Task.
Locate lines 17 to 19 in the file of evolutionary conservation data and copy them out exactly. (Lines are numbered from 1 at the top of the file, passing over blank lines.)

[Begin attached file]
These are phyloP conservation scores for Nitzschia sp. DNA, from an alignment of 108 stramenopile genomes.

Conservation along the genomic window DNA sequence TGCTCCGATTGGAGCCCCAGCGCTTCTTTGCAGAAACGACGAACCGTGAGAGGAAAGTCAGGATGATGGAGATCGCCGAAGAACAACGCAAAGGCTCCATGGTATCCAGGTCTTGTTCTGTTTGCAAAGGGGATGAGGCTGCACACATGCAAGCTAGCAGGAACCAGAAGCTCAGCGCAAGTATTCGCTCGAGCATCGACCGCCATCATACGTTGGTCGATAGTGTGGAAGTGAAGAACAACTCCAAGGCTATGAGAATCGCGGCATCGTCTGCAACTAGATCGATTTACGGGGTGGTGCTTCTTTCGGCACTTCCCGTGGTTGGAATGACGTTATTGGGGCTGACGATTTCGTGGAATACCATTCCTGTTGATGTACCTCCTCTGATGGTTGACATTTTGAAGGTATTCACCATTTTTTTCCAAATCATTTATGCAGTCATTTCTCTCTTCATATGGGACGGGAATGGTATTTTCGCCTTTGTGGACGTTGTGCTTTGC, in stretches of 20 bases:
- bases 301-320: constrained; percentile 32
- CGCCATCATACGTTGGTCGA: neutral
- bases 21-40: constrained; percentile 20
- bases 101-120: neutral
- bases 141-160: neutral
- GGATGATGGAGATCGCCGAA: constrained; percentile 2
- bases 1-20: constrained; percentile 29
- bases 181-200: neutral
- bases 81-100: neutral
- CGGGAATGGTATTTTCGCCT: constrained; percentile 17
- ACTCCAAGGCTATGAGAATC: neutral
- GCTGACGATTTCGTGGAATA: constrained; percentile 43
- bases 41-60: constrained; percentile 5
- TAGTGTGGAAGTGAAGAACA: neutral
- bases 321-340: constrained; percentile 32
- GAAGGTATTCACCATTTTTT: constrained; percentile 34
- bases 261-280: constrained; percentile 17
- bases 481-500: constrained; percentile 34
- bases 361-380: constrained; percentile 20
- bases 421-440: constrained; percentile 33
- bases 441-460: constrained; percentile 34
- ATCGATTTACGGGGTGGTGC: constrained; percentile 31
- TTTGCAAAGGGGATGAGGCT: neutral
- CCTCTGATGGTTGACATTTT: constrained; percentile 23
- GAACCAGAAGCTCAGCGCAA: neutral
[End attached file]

- bases 321-340: constrained; percentile 32
- GAAGGTATTCACCATTTTTT: constrained; percentile 34
- bases 261-280: constrained; percentile 17